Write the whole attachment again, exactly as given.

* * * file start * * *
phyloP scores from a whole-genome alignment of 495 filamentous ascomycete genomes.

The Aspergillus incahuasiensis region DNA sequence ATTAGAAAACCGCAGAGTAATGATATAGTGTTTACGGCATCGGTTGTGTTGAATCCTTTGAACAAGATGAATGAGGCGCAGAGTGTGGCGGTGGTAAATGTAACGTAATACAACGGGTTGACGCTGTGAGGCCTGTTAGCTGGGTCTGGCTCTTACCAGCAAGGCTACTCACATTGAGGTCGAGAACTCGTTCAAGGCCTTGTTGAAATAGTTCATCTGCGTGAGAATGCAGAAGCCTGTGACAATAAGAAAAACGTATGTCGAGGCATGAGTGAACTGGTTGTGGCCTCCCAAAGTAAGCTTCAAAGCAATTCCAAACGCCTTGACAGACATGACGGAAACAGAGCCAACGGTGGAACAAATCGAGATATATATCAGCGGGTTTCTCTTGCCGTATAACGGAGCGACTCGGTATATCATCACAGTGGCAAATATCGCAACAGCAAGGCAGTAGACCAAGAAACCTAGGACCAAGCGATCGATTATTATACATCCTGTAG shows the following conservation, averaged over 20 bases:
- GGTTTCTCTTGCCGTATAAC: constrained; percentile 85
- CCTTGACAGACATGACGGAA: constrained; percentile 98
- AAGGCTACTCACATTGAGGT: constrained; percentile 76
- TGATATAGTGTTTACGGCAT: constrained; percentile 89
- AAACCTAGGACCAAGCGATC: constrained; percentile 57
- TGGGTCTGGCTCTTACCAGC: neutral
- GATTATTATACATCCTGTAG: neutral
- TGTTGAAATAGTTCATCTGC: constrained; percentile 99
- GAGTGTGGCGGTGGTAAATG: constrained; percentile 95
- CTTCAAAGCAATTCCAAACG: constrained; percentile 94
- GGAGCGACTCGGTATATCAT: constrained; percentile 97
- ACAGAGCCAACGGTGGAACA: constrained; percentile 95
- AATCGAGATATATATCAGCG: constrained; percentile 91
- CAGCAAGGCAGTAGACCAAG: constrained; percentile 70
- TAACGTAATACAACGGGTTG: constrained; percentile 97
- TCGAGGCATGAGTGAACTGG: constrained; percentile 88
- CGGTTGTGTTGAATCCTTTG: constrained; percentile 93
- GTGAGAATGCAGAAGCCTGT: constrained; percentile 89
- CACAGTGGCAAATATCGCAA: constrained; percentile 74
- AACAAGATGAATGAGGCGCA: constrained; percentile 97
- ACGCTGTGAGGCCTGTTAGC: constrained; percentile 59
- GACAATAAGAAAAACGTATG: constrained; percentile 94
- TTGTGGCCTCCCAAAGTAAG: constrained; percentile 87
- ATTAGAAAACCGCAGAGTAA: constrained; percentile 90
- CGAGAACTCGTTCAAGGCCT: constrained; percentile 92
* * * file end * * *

phyloP scores from a whole-genome alignment of 495 filamentous ascomycete genomes.

The Aspergillus incahuasiensis region DNA sequence ATTAGAAAACCGCAGAGTAATGATATAGTGTTTACGGCATCGGTTGTGTTGAATCCTTTGAACAAGATGAATGAGGCGCAGAGTGTGGCGGTGGTAAATGTAACGTAATACAACGGGTTGACGCTGTGAGGCCTGTTAGCTGGGTCTGGCTCTTACCAGCAAGGCTACTCACATTGAGGTCGAGAACTCGTTCAAGGCCTTGTTGAAATAGTTCATCTGCGTGAGAATGCAGAAGCCTGTGACAATAAGAAAAACGTATGTCGAGGCATGAGTGAACTGGTTGTGGCCTCCCAAAGTAAGCTTCAAAGCAATTCCAAACGCCTTGACAGACATGACGGAAACAGAGCCAACGGTGGAACAAATCGAGATATATATCAGCGGGTTTCTCTTGCCGTATAACGGAGCGACTCGGTATATCATCACAGTGGCAAATATCGCAACAGCAAGGCAGTAGACCAAGAAACCTAGGACCAAGCGATCGATTATTATACATCCTGTAG shows the following conservation, averaged over 20 bases:
- GGTTTCTCTTGCCGTATAAC: constrained; percentile 85
- CCTTGACAGACATGACGGAA: constrained; percentile 98
- AAGGCTACTCACATTGAGGT: constrained; percentile 76
- TGATATAGTGTTTACGGCAT: constrained; percentile 89
- AAACCTAGGACCAAGCGATC: constrained; percentile 57
- TGGGTCTGGCTCTTACCAGC: neutral
- GATTATTATACATCCTGTAG: neutral
- TGTTGAAATAGTTCATCTGC: constrained; percentile 99
- GAGTGTGGCGGTGGTAAATG: constrained; percentile 95
- CTTCAAAGCAATTCCAAACG: constrained; percentile 94
- GGAGCGACTCGGTATATCAT: constrained; percentile 97
- ACAGAGCCAACGGTGGAACA: constrained; percentile 95
- AATCGAGATATATATCAGCG: constrained; percentile 91
- CAGCAAGGCAGTAGACCAAG: constrained; percentile 70
- TAACGTAATACAACGGGTTG: constrained; percentile 97
- TCGAGGCATGAGTGAACTGG: constrained; percentile 88
- CGGTTGTGTTGAATCCTTTG: constrained; percentile 93
- GTGAGAATGCAGAAGCCTGT: constrained; percentile 89
- CACAGTGGCAAATATCGCAA: constrained; percentile 74
- AACAAGATGAATGAGGCGCA: constrained; percentile 97
- ACGCTGTGAGGCCTGTTAGC: constrained; percentile 59
- GACAATAAGAAAAACGTATG: constrained; percentile 94
- TTGTGGCCTCCCAAAGTAAG: constrained; percentile 87
- ATTAGAAAACCGCAGAGTAA: constrained; percentile 90
- CGAGAACTCGTTCAAGGCCT: constrained; percentile 92